She led me to the gyne ward and introduced me to Beatrice, Jane, Juliet and Proscovia. They were still drowsy from the anesthetic. I won’t go into the medical details, suffice to say that they all had potentially curable cervical cancer. Not one of these four patients could afford to get radiotherapy.
I was immobilized by the thought of the natural history of their disease were they to be left untreated; the gnawing pain of uncontrolled cancer growth, the ostracizing smell of necrotic tumor, the certainty of death.
From our conversations with previous Road to Care patients, we realized a key barrier was unfamiliarity with the capital city. Many said “I have never been to Kampala, how can I go there?” To address this barrier, we created two photobook counseling aids for Little Hospice Hoima, taught the nurses how to use the materials. Here is Nurse Sarah teaching the first 4 Road to Care patients from Hoima.
Hoima hospital does not have a pathology department, so biopsy specimens have to be taken to the capital city. That’s how I find myself here, dropping off these 4 glass bottles, admist the aroma of pork, beer, wax and formalin.
Beds, Beds, Beds: A Success! April 4th.
Thank you to all who donated funds to provide a bed for the Radiotherapy Hostel.
Your generosity has been astounding! Within a week of our appeal to purchase beds for cancer patients, we had raised enough to purchase all fourteen beds required. Based on the overwhelming generosity of the people who offered funds, we will also be able to replace and repair about half a dozen broken beds, and provide good quality hospital mattresses for each.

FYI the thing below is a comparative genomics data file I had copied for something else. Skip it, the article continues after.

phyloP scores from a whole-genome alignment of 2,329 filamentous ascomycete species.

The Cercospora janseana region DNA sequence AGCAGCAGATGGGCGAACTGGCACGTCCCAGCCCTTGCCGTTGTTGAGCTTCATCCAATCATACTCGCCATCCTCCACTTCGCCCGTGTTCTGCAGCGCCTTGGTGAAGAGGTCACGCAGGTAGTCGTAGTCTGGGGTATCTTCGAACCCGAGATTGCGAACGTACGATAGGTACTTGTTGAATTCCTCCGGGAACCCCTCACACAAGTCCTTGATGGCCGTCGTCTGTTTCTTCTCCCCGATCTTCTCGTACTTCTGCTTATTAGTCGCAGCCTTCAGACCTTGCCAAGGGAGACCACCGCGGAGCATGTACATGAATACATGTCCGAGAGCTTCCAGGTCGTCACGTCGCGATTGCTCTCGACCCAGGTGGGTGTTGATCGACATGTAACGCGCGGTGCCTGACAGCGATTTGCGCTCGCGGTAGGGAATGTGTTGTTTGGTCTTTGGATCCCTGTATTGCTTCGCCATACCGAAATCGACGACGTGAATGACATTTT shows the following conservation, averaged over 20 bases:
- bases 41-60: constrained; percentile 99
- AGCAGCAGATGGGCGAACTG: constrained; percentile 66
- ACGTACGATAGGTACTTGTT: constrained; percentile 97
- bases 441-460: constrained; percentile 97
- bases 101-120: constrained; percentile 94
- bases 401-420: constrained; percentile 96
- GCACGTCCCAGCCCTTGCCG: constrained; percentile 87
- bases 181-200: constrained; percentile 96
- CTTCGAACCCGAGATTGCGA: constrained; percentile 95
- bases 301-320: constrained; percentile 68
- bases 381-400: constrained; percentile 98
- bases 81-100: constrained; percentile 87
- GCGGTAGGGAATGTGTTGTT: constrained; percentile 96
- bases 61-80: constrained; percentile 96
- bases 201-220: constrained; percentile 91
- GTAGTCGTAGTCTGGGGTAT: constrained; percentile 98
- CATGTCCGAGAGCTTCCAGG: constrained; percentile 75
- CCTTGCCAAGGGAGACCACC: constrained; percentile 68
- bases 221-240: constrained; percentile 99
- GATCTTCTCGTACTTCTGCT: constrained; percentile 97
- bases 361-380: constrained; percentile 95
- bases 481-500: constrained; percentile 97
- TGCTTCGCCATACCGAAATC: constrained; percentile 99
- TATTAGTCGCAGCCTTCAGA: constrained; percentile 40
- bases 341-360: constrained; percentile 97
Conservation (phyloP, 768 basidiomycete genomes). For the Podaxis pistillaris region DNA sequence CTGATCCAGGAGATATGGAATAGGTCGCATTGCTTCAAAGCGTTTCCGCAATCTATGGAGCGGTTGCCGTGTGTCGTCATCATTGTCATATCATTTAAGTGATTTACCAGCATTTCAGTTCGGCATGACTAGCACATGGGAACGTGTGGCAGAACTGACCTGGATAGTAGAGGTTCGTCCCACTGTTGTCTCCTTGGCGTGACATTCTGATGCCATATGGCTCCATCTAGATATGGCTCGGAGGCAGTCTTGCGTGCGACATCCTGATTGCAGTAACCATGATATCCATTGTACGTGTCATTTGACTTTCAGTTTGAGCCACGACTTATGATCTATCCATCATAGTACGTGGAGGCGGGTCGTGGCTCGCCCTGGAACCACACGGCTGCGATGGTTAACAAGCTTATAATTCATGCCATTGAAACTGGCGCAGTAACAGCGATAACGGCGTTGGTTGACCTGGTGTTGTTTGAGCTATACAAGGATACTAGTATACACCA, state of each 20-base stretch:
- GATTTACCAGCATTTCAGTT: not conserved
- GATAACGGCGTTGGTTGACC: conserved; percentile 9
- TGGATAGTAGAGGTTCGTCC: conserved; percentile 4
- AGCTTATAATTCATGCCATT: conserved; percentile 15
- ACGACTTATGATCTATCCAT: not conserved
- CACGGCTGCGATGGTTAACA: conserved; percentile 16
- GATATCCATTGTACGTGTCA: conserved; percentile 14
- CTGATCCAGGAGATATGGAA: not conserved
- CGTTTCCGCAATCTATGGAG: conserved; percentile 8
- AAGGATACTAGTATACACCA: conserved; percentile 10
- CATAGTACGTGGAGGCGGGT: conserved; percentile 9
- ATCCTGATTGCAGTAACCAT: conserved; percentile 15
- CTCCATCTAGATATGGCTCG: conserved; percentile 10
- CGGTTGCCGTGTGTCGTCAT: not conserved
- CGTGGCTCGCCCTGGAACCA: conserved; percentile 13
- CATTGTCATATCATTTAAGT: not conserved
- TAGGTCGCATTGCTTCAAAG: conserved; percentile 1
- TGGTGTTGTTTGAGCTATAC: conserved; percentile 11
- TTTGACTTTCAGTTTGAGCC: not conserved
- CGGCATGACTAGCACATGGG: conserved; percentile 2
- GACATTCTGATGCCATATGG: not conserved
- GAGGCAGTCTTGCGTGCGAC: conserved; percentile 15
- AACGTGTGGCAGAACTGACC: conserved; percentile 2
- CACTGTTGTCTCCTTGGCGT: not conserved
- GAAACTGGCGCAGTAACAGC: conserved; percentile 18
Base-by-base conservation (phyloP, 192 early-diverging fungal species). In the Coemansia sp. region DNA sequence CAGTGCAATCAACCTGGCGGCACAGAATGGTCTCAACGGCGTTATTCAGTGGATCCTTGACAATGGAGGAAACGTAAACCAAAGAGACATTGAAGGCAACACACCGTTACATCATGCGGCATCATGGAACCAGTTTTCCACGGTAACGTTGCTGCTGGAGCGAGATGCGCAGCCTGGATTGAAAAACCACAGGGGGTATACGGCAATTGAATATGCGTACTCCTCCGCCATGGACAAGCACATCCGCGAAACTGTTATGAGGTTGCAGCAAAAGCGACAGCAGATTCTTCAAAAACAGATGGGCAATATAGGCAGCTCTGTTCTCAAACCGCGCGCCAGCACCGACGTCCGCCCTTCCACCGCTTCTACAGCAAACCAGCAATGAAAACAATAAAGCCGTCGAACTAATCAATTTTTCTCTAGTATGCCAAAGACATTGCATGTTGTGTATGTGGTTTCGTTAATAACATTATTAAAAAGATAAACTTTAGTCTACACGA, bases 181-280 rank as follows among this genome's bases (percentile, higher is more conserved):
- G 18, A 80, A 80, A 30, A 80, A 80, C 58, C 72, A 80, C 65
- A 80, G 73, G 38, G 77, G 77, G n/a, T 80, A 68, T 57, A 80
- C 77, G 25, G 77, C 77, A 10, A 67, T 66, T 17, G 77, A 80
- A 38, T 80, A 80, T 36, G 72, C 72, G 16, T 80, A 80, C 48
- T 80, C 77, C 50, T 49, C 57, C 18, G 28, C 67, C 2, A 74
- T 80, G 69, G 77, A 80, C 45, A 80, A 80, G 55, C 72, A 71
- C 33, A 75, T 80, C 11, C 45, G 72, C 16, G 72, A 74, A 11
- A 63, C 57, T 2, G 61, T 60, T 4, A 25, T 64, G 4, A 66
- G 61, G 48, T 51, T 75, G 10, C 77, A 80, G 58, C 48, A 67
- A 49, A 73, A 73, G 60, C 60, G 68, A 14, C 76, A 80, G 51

We have placed our order with a reputable distributor; the beds will be delivered to the Radiotherapy hostel next week.
Our meetings with patients—patients currently receiving treatment, and patients who have already completed their treatment—have been instructive, and most of all, inspiring. The ladies who met together during the Road to Care patient evaluations identified several ways to improve the program and the space at the Radiotherapy Hostel.
Based on their feedback, we will also provide treated mosquito nets to prevent malaria, and also, account for the rise in food prices and fuel. While a $2 CAD increase in weekly costs may be little by Canadian standards to some, this amounts to a substantial hike. This is particularly true for the majority of the women, who survive on subsistence farming and are unable to farm or earn an income during the 8 weeks of their treatment in the capital city. We will also be looking at developing a partnership with a reputable education-based NGO to address the issue of childrens’ school fees and income generation during the months-long period in which mothers, going to seek medical treatment, lack wages.
Thank you so much for showing that you care. Admittedly, the issues are complex. We’ve been fortunate to have the well-developed partnerships here on the ground that have allowed us to provide specific assistance in ways that aim to be the most relevant. Beds are an important beginning. Thank You, from the bottom of our hearts. Sleep well!
Teddy Bears and Palliative Care: March 31st, 2011
“There are no keys, for there are no doors. Here it is—Life—not locked away from us, but all around us.” –Kahlil Gibran.